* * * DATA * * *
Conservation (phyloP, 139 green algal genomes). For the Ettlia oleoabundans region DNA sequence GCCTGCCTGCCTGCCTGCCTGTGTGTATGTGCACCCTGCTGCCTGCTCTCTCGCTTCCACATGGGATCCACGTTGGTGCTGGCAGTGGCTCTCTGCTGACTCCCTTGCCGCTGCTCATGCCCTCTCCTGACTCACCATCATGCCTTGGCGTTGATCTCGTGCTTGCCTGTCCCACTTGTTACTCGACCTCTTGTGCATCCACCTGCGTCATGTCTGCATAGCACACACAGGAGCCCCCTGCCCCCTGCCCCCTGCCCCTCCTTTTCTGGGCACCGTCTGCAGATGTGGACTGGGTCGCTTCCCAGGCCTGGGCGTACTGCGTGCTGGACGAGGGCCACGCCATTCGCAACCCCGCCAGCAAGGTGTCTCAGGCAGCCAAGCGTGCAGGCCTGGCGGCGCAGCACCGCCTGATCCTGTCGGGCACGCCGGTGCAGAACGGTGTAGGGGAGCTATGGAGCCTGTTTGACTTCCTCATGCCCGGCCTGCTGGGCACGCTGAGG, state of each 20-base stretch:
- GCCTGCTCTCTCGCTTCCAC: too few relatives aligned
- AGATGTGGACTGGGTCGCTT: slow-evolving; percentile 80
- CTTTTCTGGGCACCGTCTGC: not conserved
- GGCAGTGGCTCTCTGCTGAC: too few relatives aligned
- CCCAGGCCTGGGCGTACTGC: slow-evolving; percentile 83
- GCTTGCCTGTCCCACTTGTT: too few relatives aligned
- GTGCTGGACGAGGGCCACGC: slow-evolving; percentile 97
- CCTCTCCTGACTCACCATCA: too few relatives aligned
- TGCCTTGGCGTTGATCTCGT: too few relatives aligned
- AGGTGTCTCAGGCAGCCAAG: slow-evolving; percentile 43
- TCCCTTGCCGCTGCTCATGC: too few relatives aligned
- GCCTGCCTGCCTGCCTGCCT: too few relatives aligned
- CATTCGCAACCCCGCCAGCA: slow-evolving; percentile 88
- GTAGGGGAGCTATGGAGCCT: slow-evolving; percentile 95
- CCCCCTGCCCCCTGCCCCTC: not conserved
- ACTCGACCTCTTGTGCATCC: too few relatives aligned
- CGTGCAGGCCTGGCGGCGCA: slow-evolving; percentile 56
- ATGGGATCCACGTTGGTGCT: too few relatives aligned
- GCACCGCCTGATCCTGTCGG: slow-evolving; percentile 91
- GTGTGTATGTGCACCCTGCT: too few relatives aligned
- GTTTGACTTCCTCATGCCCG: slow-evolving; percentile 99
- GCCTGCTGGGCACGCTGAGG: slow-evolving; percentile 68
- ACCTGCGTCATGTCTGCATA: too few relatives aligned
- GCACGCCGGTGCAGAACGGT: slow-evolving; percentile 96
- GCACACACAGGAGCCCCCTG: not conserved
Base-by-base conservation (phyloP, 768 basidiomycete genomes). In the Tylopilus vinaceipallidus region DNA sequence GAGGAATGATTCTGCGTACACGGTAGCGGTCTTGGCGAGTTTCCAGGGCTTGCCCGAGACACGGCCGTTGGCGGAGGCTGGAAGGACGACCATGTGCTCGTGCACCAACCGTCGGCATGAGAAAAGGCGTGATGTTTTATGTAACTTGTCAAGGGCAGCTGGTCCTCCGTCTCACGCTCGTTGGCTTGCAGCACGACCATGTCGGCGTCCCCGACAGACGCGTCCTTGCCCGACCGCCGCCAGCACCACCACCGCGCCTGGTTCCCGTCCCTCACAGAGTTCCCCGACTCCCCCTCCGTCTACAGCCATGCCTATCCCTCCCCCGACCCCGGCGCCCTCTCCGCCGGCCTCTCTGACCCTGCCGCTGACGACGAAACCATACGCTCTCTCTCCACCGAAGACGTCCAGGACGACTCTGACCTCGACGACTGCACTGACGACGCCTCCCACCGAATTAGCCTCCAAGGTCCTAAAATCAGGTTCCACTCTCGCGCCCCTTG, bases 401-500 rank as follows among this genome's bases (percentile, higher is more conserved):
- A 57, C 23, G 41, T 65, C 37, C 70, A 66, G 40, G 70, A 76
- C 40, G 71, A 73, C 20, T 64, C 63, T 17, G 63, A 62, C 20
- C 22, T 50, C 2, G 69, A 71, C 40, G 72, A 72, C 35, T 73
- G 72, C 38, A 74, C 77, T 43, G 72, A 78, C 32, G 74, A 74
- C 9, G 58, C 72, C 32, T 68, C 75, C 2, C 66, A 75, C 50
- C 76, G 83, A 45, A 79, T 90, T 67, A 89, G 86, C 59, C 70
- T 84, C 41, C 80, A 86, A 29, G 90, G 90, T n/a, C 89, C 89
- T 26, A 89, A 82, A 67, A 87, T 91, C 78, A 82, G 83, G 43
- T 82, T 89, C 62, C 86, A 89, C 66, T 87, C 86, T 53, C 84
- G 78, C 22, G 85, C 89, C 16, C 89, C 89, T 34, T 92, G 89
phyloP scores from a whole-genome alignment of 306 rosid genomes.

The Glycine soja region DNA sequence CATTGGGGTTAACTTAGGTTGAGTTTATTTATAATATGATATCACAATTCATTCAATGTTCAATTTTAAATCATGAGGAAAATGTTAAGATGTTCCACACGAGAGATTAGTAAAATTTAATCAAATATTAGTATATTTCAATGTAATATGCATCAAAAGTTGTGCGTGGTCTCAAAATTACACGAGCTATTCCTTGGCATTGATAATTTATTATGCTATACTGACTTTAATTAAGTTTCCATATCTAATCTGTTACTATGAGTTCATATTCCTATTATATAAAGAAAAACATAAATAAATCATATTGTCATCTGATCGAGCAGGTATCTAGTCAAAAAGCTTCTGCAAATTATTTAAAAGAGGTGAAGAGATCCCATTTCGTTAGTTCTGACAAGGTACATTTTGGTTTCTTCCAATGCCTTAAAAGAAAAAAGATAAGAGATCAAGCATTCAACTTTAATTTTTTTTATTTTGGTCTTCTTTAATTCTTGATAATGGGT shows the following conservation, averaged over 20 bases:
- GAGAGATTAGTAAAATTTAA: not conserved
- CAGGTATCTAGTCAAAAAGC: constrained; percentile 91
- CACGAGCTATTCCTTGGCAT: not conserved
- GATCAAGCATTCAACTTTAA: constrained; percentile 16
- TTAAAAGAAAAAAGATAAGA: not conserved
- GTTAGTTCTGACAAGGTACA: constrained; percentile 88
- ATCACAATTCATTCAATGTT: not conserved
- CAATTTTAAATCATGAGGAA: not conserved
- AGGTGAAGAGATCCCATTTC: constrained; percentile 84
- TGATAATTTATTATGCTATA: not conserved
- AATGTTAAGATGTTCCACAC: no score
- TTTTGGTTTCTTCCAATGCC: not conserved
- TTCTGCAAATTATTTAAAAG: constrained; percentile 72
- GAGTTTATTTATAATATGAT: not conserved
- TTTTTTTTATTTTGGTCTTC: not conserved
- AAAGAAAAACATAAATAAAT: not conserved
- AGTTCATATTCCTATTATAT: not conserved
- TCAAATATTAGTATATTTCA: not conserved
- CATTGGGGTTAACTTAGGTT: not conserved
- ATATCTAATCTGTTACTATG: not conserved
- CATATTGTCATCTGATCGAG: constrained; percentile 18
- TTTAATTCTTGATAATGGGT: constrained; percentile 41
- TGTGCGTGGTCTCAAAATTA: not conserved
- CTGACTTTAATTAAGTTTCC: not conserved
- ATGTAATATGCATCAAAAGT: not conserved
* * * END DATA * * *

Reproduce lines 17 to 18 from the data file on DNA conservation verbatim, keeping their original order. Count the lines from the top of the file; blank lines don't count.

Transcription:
- ACTCGACCTCTTGTGCATCC: too few relatives aligned
- CGTGCAGGCCTGGCGGCGCA: slow-evolving; percentile 56